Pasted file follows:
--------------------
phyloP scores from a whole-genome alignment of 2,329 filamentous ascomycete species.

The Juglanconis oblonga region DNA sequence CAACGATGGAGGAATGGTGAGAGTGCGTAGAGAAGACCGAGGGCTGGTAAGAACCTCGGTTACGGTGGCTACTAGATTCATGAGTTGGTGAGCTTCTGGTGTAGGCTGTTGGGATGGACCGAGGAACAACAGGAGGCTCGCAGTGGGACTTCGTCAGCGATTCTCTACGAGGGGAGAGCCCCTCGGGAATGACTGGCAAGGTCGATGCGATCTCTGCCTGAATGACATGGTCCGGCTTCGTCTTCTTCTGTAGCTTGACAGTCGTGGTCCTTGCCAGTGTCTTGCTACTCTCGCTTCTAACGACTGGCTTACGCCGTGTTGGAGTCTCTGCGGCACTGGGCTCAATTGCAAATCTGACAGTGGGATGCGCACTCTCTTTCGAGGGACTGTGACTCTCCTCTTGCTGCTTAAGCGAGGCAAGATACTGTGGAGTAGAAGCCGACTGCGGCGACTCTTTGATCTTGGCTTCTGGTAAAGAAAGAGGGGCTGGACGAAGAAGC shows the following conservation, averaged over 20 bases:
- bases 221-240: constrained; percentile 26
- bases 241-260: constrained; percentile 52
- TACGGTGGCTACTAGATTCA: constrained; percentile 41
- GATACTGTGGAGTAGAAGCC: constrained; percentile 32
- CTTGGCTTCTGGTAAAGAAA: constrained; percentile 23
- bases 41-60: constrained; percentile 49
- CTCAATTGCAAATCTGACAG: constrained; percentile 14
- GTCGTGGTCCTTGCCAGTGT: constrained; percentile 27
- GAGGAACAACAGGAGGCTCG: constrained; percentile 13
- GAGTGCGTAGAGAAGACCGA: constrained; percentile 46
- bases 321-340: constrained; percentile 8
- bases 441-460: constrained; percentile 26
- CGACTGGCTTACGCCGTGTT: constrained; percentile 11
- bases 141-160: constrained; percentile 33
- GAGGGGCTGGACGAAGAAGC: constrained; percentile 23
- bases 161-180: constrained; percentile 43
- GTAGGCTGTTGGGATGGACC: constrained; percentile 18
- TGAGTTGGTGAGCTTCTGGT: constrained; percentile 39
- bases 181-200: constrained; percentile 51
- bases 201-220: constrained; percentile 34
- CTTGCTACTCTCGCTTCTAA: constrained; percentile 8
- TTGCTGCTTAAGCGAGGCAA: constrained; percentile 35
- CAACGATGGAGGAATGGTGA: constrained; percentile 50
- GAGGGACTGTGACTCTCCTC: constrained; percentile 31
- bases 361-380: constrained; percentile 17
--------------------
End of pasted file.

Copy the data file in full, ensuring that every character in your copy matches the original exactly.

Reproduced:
phyloP scores from a whole-genome alignment of 2,329 filamentous ascomycete species.

The Juglanconis oblonga region DNA sequence CAACGATGGAGGAATGGTGAGAGTGCGTAGAGAAGACCGAGGGCTGGTAAGAACCTCGGTTACGGTGGCTACTAGATTCATGAGTTGGTGAGCTTCTGGTGTAGGCTGTTGGGATGGACCGAGGAACAACAGGAGGCTCGCAGTGGGACTTCGTCAGCGATTCTCTACGAGGGGAGAGCCCCTCGGGAATGACTGGCAAGGTCGATGCGATCTCTGCCTGAATGACATGGTCCGGCTTCGTCTTCTTCTGTAGCTTGACAGTCGTGGTCCTTGCCAGTGTCTTGCTACTCTCGCTTCTAACGACTGGCTTACGCCGTGTTGGAGTCTCTGCGGCACTGGGCTCAATTGCAAATCTGACAGTGGGATGCGCACTCTCTTTCGAGGGACTGTGACTCTCCTCTTGCTGCTTAAGCGAGGCAAGATACTGTGGAGTAGAAGCCGACTGCGGCGACTCTTTGATCTTGGCTTCTGGTAAAGAAAGAGGGGCTGGACGAAGAAGC shows the following conservation, averaged over 20 bases:
- bases 221-240: constrained; percentile 26
- bases 241-260: constrained; percentile 52
- TACGGTGGCTACTAGATTCA: constrained; percentile 41
- GATACTGTGGAGTAGAAGCC: constrained; percentile 32
- CTTGGCTTCTGGTAAAGAAA: constrained; percentile 23
- bases 41-60: constrained; percentile 49
- CTCAATTGCAAATCTGACAG: constrained; percentile 14
- GTCGTGGTCCTTGCCAGTGT: constrained; percentile 27
- GAGGAACAACAGGAGGCTCG: constrained; percentile 13
- GAGTGCGTAGAGAAGACCGA: constrained; percentile 46
- bases 321-340: constrained; percentile 8
- bases 441-460: constrained; percentile 26
- CGACTGGCTTACGCCGTGTT: constrained; percentile 11
- bases 141-160: constrained; percentile 33
- GAGGGGCTGGACGAAGAAGC: constrained; percentile 23
- bases 161-180: constrained; percentile 43
- GTAGGCTGTTGGGATGGACC: constrained; percentile 18
- TGAGTTGGTGAGCTTCTGGT: constrained; percentile 39
- bases 181-200: constrained; percentile 51
- bases 201-220: constrained; percentile 34
- CTTGCTACTCTCGCTTCTAA: constrained; percentile 8
- TTGCTGCTTAAGCGAGGCAA: constrained; percentile 35
- CAACGATGGAGGAATGGTGA: constrained; percentile 50
- GAGGGACTGTGACTCTCCTC: constrained; percentile 31
- bases 361-380: constrained; percentile 17